30 April 2012

Book Dealers' Victoria Lucas [Sylvia Plath] Bell Jar Stolen

Jonkers Rare Books of London recently reported the theft of a first edition of The Bell Jar by Victoria Lucas [Sylvia Plath]. This 1963 edition is price-clipped. Please see the ABAA security "Missing and Stolen Books Blog".

Theft in the rare book world - and anywhere else for that matter - is a terrible shame. If you read this blog and have a blog of your own, please spread the word in hopes that the book can and will be recovered. Thank you.

29 April 2012

Article on Sylvia Plath and Ted Hughes...

The Daily Mail in England published an article on some of the content of the letters between Ted Hughes and Keith Sagar, which is soon to be published by the British Library. In "The string of bad luck and accidents that killed Sylvia Plath: Letters reveal former Poet Laureate Ted Hughes was haunted by wife's suicide," article author Chris Hastings sensationalizes what is likely a minor aspect of the forthcoming book, Poet and Critic: The Letters of Ted Hughes and Keith Sagar, regurgitating what is old news to Plath's &Hughes' readers.

Eleven years ago, when the British Library first acquired the Sagar-Hughes correspondence, Emma Yates at the Guardian - among others - published "Drugs a 'key factor' in Plath's suicide, claimed Hughes". Now, it was "news" then. It is not news now.

Now, that being said, genuine thanks to ~VC and KZ for passing on the link! Poet and Critic is on sale in May 2012 and can be purchased from the British Library Shop.

28 April 2012

Article with a bit on Sylvia Plath

There is a new article that contains a bit on Sylvia Plath that some may find of interest. Please see:

Grobe, Christopher A. "The Breath of the Poem: Confessional Print/Performance circa 1959." PMLA 127.2 (March 2012): 215-230.

That's it.

27 April 2012

Sylvia Plath Info Blog: 5

On 27 April 2007, Sylvia Plath Info Blog began with a post that I hope has been enacted and kept up like a promise. At the time I started this blog, I was unable to update my website for Sylvia Plath, A celebration, this is, and I saw this medium as a platform to make announcements about new books, provide updates on the Symposium at Oxford that year, etc. Now, however, I cannot stop! Like the speaker of "Getting There":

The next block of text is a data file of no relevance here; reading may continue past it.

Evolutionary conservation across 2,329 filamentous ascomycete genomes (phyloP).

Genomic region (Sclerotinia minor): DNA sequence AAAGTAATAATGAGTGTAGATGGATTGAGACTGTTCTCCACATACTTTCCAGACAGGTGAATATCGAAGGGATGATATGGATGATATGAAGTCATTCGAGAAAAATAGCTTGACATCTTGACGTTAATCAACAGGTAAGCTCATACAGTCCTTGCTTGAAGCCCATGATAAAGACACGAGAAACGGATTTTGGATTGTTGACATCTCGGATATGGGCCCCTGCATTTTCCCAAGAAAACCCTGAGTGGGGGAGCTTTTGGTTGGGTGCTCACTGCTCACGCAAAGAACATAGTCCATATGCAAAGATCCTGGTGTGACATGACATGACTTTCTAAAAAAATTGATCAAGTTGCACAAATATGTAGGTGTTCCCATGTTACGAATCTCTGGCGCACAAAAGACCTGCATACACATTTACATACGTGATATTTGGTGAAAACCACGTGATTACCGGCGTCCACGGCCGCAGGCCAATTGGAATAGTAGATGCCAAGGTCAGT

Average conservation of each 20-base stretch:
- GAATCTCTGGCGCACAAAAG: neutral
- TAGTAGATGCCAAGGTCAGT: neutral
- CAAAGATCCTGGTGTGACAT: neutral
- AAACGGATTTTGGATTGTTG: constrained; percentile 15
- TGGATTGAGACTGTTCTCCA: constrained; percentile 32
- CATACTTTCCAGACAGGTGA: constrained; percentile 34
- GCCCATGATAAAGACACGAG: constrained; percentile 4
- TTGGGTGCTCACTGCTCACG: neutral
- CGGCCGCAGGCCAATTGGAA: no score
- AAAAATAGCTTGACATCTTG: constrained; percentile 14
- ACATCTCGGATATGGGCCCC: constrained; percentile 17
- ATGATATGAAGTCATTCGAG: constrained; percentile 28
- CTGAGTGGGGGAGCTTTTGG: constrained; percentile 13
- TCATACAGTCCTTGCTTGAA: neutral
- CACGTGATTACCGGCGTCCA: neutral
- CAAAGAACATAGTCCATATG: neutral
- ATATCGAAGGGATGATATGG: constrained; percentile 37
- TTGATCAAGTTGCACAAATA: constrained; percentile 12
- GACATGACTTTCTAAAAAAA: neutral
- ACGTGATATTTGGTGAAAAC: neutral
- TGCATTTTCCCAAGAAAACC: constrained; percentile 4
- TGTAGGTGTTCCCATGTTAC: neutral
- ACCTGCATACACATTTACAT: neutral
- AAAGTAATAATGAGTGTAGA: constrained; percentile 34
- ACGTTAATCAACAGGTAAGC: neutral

"...and the train is steaming.
Steaming and breathing, its teeth
Ready to roll, like a devil's."

Thank you all for your encouraging and valuable comments, and for your visits over the past five years. Thank you also for the guest posts that occasionally appear here, too. If you are interested in such a thing, please contact me. This blog would never have survived with you, its readers and followers. Let us keep steaming.

And 77th Happy Birthday Warren Plath.

21 April 2012

Sylvia Plath's "Desert Song"

In the Sylvia Plath Collection at Mortimer Rare Book Room, there is a typescript of a poem entitled "Desert Song." Plath dated this poem April 21, 1955 and submitted it to her creative writing professor Alfred Young Fisher as part of the course requirement. "Desert Song" remains unpublished to this day, but the poem is about, well, it is a sex poem - or lack thereof in the metaphor of an arid desert in want of saturation. The course for which this poem was submitted was a special study course in creative writing which Plath most certainly earned based on her academic credentials, her success in publishing her creative writing in both local and national periodicals, and the promise of her future in the field of poetry and creative writing.

On the verso of this typescript, in Plath's hand and in pencil, she cryptically made note of a date (29 April), a page number (30) and a newspaper title (Union). It is evident from the typescript being dated 1955 that Plath was referring to 29th April of that year; and the Union must be the Springfield Union, one of the newspapers out of Springfield, Mass. Familiarity with her biography allows one to remember that around this time Plath was quite busy: winning awards as the school year ended, preparing to graduate summa cum laude, receiving a Fulbright to Cambridge, and competing in the Kathryn Irene Glascock Poetry Competition at Mt. Holyoke.

For her poetry class with Fisher, Plath produced a number of poems that are both dated and undated.

Dated poems Plath submitted in that spring semester of 1955 were:

"Harlequin Love Song" on 20 January;
"Danse Macabre" on 10 February;
"The Princess and the Goblins" on 3 March;
"Sonnet to a Shade" on 10 March;
"To a Jilted Lover" on 17 March;
"On the Futility of a Lexicon" on 24 March;
"Two Lovers and a Beachcomber by the Real Sea" 14 April; and
"Desert Song" 21 April

Undated poems (and by undated, what I mean is that we know these were written circa 1955, but what is not known is the specific date the poem was written) submitted were:

"Apology for an April Satyr"; "Black Pine Tree in Orange Light"; "Complaint"; "The Dream"; "Elegy" [submitted between 1952 and 1955]; "Epitaph in Three Parts"; "Ice Age" (I); "Insolent Storm Strikes at the Skull"; "Lament" (Variant title "Dirge"); "Million Dollar Month"; "Moonsong at Morning"; "New England Winter Without Snow"; "Notes on Zarathustra's Prologue"; "Notes to a Neophyte"; "On Looking Into the Eyes of a Demon Lover"; "Prologue to Spring"; "Rondeau"; "Second Winter"; "Song for a Revolutionary Love"; "Song for a Thaw"; "Song of Eve"; "Sonnet for a Green-Eyed Sailor"; "Sonnet to Satan"; "A Sorcerer Bids Farewell to Seem"; "Temper of Time"; "Terminal"; "Triolet Frivole"; "Wayfaring at the Whitney: A Study in Sculptural Dimensions"; "White Girl Between Yellow Curtains"; and "Winter Words."

Plath submitted the poems in batches, so only the top poem in each batch would be dated. But, what a prolific spring! It would be interesting to try to determine which poems belonged to which batch, but that might not be knowable.

Getting back to "Desert Song." We ask the question: did Plath get it back the following Thursday, on 28 April? It is unlikely for on "Two Lovers and a Beachcomber by the Real Sea," which she submitted on the 14th, Fisher noted, "No meeting next week on Thursday 28 April." He would have given back the batch of poems with "Two Lovers" on the 21st: the day she submitted her next batch headed by "Desert Song."